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  • REINFORCED CONCRETE FRAMED STRUCTURES: NUMERICAL VALIDATION OF TWO PHYSICAL MODELS CAPABLE TO CONSIDER THE STIFFNESS CONTRIBUTION OF INFILL PANELS ON FRAMED STRUCTURES IN OPERATIVE CONDITIONS

    The present work proposes two different models to estimate, with adequate approximation, the stiffening contribution of an infill panel for low stress levels (elastic phase). The need for such models arose from a comparison previously carried out by some authors between the fundamental period values calculated with the formulation of the NTC 2008 and those obtained experimentally through a dynamic identification campaign on ambient noise conducted with reinforced concrete framed structures. After defining the problem, the study proceeds with the description of the various phases of the infill panel behaviour for various levels of action in the plane and then discusses the major numerical modelling techniques of the infill panel currently available. Based on considerations deduced from the analysis of various bibliographic contributions, the proposed calculation models are tested against experimental results obtained from various studies.

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  • NUMERICAL STUDY OF CFT COLUMNS UNDER AXIAL, ECCENTRIC AND LATERAL CYCLIC LOADING

    This paper presents a numerical study of the various steel tube sections of Concrete Filled steel Tube (CFT) columns under axial, eccentric and lateral cyclic loading based on the Ansys standard solver. The feasibility and accuracy of the numerical method was verified by comparing the numerical results with the experimental observations. Because of inconvenient performance of traditional CFT columns, new steel wall sections proposed in the current study to improve the strength and hysteresis behavior of these columns. For this purpose, eight CFT samples, including two polygons soffit sections, two polygons extrados sections, square section, circular section, circular section with reinforced bars, and octagon section with stiffeners proposed for the analyses. The results of analyses indicate the increase in strength and ductility of the suggested sections in comparison with traditional ones and they can be used in the seismic region and practical engineering applications.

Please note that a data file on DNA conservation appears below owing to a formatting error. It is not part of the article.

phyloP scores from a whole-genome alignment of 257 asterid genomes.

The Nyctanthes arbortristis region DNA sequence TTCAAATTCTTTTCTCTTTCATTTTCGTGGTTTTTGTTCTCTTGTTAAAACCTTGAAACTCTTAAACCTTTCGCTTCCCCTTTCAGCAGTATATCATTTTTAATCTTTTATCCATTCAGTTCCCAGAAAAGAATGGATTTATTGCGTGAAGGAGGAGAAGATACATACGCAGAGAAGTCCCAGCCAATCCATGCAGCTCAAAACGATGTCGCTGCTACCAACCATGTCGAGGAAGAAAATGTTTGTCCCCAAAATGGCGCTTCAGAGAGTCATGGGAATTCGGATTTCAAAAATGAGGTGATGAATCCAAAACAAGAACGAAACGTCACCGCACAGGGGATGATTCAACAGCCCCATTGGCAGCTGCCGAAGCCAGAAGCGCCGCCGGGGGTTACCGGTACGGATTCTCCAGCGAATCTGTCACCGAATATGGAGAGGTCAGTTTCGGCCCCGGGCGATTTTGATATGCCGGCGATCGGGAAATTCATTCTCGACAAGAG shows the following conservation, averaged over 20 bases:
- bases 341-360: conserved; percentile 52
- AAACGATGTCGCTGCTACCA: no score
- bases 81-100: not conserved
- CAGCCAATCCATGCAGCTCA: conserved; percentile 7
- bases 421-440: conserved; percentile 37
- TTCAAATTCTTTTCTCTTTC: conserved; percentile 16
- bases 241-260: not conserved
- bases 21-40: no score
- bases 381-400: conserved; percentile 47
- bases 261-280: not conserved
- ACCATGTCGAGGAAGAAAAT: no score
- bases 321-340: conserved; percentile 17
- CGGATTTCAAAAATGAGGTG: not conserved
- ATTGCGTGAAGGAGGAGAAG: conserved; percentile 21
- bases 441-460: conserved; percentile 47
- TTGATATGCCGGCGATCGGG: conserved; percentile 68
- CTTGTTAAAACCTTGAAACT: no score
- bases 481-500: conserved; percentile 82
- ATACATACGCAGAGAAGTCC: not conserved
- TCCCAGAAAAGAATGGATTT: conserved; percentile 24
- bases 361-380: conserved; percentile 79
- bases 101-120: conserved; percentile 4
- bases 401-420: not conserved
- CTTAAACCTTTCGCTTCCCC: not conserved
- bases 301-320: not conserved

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  • DIRECTIONALITY MODELS FROM GROUND MOTIONS OF ITALY

    Directionality effects on the expected strong ground motion in Italy are investigated. After a brief description of the directionality effect and the intensity measures involved, a wide Italian database of strong ground motion records is used, with a total of 949 horizontal accelerograms (two components). The analysis is performed for 5% damped response spectra in the 0.01–4 s period range. Rotation-independent intensity measures, resulting from combining maximum values of the as-recorded accelerograms, are investigated. The study has also been performed using maximum values of the time histories resulting from the previous combination of as-recorded time histories. Ratios between these rotation-independent intensity measures and those formerly used in ground motion predictive equations have been computed and modelled by means of a simple theoretical model. Thus, the results are useful for updating former strong ground motion predictive equations in a simple and straightforward way.